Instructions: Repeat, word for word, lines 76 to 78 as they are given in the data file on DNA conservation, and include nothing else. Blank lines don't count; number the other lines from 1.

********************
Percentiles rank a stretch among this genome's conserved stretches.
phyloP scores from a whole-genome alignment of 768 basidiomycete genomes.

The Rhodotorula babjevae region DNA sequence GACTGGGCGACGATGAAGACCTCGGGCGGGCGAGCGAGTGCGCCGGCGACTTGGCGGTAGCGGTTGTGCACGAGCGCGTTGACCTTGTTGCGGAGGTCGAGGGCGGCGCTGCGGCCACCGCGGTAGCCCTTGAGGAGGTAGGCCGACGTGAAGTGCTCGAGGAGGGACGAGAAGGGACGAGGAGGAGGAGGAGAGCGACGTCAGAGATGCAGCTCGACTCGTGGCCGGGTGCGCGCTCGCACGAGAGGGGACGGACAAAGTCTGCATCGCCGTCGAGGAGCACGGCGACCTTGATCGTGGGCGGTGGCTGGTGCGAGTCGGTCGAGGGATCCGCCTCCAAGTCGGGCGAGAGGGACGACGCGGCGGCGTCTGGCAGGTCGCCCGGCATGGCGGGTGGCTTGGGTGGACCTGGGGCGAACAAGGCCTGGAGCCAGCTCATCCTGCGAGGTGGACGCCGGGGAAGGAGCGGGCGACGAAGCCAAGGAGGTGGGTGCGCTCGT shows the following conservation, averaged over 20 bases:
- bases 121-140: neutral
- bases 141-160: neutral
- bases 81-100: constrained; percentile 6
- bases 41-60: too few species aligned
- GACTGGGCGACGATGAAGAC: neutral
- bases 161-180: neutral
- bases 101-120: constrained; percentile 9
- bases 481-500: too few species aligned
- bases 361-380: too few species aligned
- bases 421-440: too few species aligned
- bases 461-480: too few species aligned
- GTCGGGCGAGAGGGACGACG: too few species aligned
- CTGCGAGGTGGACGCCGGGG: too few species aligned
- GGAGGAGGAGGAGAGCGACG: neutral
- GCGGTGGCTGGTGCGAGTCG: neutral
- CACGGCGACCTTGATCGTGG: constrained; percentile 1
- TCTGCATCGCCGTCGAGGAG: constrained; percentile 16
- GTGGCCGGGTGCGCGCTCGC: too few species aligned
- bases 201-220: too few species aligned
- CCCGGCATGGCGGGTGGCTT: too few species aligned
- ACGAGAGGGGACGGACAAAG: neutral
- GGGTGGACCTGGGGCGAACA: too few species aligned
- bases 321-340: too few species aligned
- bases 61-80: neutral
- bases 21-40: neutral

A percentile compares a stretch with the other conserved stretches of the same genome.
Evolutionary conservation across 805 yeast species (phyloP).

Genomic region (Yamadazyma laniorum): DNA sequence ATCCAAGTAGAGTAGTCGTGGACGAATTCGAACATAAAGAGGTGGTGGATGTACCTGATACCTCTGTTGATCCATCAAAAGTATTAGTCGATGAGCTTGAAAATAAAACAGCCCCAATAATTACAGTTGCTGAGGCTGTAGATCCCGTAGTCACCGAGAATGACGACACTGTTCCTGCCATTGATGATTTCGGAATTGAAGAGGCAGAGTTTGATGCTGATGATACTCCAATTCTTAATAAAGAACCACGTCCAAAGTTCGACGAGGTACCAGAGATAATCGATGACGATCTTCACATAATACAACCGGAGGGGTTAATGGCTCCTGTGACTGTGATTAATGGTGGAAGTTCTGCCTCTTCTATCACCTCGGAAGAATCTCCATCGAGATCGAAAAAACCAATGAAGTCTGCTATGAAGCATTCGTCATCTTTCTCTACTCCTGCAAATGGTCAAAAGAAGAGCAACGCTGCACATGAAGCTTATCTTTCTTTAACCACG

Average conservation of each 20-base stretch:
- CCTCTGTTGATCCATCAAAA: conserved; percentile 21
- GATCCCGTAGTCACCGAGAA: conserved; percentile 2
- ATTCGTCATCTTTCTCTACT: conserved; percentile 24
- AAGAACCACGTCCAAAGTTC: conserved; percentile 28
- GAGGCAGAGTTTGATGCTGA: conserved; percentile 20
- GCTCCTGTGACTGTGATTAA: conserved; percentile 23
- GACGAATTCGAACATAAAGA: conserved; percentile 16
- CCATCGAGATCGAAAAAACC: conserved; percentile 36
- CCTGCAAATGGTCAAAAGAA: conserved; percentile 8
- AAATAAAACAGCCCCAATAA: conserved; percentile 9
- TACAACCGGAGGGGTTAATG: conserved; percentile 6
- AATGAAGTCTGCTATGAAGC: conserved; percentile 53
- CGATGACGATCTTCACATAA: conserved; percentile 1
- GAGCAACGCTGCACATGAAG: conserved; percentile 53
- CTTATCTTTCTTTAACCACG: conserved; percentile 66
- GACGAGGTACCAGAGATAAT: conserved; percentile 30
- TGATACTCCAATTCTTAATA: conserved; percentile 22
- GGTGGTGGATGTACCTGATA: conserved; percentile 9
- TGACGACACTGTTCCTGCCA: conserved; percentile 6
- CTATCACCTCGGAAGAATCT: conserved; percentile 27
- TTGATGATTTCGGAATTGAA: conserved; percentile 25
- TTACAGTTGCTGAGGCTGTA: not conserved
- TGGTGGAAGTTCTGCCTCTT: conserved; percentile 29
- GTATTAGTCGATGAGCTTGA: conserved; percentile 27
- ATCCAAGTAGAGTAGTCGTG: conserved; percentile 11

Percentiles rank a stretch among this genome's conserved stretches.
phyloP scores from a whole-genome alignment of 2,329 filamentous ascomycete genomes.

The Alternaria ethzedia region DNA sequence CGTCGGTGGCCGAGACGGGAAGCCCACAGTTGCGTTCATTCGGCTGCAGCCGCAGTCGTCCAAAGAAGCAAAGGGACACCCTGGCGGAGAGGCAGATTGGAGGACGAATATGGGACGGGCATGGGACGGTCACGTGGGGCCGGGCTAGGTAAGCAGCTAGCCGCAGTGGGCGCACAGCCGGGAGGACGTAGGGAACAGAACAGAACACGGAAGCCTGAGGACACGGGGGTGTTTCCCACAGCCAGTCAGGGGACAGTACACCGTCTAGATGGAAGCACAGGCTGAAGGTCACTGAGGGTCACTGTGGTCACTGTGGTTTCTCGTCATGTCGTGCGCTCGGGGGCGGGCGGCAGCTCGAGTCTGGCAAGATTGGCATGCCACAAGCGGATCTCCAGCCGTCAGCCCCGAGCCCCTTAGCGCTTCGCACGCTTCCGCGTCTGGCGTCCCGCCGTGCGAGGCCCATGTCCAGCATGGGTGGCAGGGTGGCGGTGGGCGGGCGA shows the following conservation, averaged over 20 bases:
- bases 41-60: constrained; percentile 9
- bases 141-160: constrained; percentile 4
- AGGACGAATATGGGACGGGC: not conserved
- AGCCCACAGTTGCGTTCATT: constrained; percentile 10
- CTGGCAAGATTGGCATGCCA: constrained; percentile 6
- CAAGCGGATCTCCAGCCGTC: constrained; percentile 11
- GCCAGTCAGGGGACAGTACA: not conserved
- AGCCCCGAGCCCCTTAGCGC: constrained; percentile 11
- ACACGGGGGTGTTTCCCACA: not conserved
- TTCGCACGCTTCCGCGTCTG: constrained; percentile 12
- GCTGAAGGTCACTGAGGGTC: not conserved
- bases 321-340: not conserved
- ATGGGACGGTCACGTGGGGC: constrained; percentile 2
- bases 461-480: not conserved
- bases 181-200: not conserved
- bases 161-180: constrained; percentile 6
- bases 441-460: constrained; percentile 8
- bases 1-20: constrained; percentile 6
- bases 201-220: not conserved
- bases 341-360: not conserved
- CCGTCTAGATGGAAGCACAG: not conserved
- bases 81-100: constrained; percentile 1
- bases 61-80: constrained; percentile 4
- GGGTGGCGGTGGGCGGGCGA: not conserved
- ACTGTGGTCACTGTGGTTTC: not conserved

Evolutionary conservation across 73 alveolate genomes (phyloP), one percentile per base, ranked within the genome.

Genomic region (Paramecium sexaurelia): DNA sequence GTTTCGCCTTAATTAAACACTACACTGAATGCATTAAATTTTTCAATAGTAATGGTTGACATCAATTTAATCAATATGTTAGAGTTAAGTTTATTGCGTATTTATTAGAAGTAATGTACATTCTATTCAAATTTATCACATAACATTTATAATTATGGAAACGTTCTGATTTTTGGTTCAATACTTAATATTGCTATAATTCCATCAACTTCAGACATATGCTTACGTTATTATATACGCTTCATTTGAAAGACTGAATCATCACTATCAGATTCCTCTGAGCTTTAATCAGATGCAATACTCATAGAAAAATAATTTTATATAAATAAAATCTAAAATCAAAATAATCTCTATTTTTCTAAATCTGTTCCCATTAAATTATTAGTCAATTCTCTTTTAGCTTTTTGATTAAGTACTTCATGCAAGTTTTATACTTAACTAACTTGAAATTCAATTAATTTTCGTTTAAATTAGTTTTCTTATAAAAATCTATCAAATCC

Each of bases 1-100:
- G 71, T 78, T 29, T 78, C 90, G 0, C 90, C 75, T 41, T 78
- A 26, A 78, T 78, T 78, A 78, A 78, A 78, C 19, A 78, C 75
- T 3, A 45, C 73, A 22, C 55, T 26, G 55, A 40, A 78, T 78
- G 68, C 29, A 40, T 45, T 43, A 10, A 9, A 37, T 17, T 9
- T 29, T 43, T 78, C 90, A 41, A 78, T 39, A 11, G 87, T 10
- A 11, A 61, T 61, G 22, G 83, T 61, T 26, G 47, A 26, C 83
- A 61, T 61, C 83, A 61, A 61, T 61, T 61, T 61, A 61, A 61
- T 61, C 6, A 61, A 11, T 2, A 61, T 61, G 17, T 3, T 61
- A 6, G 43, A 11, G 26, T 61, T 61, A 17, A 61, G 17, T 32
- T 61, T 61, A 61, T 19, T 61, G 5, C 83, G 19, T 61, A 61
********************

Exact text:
- bases 161-180: constrained; percentile 6
- bases 441-460: constrained; percentile 8
- bases 1-20: constrained; percentile 6